Your example isn't a bad one, and it's something I've wondered about myself, too - if I told anyone who asked where to buy their coke, is that illegal? Will I get in trouble? Should I? I have a feeling I'd get in trouble, but I'd probably be prosecuted with something very vague, like disturbing the peace. Then again, can we really compare purchasing coke with copyright infringement?

Re:HuH?! (2, Insightful)

steelfood (895457) | more than 6 years ago | (#21048215)

especially if you do not remove that content when the copyright holder alerts you to it.

I thnk you're confusing things. The site doesn't own the content; it just links to it. There's no law that states site operators have to remove links when requested. The laws only apply to the sites hosting the content itself.

I'm not particularly against this action, however foolish and pointless it might seem. But I am against using law enforcement resources for such a trivial thing when there are rape and murder cases that remain unsolved. What this shows is that the priorities of said law enforcement agency and hence the government that runs the agency are not where they ought to be.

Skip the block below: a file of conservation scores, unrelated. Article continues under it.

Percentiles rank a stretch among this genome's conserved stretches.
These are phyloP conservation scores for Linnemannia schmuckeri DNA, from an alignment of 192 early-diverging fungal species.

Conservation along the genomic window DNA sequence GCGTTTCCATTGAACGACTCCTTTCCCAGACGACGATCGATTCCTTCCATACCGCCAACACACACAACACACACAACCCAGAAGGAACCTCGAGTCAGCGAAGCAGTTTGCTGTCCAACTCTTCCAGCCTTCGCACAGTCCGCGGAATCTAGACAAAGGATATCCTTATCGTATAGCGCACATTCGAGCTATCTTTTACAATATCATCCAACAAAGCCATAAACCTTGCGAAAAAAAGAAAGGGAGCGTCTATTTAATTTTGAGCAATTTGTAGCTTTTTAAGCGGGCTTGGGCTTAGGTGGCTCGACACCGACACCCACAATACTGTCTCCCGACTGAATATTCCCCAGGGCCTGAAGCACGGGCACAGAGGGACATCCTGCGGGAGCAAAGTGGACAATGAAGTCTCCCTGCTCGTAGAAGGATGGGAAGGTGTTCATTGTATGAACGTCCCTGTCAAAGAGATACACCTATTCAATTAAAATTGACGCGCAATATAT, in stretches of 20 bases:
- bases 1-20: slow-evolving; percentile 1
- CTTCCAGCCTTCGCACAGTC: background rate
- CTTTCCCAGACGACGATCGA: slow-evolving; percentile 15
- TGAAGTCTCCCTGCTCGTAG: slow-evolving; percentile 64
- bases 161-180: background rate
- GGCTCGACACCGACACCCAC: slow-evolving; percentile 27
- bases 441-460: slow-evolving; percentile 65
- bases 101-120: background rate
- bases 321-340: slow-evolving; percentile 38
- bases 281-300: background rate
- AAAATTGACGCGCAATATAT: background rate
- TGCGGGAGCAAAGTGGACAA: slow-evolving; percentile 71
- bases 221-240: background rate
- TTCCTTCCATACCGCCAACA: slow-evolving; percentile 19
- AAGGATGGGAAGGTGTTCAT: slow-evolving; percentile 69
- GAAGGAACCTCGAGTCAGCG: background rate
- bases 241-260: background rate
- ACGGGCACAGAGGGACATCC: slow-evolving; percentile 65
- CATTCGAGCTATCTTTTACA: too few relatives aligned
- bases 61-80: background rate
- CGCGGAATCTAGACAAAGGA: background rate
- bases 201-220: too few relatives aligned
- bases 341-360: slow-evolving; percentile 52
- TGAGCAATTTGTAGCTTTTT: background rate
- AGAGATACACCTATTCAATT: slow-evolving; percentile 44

Re:HuH?! (2, Interesting)

Artifakt (700173) | more than 6 years ago | (#21048263)

"People are always so keen to argue the finer points and wording of the law if it lets them carry on taking other peoples stuff for free, but when your house gets burgled, and the guy gets off with a technicality, are you equally anal about defining guilt?"

No, when my house was burgled, the perp sold one of my stereo components at a flea market, and I'm proud to say I did just what you advocate - I nagged the cops until they prosecuted the college student who bought it and it cost him so much he had to drop out. I agree with you totally, figuring he was probably just an innocent bystander would have been anal, and the only non-anal definition is "they're all guilty, castrate them all with a dull spoon!" We never caught the burglar, but we sent somebody elss to jail for something at least vaguely related, so justice was done, totally non-anally. Thank goodness hangin' judge Bob agreed with me.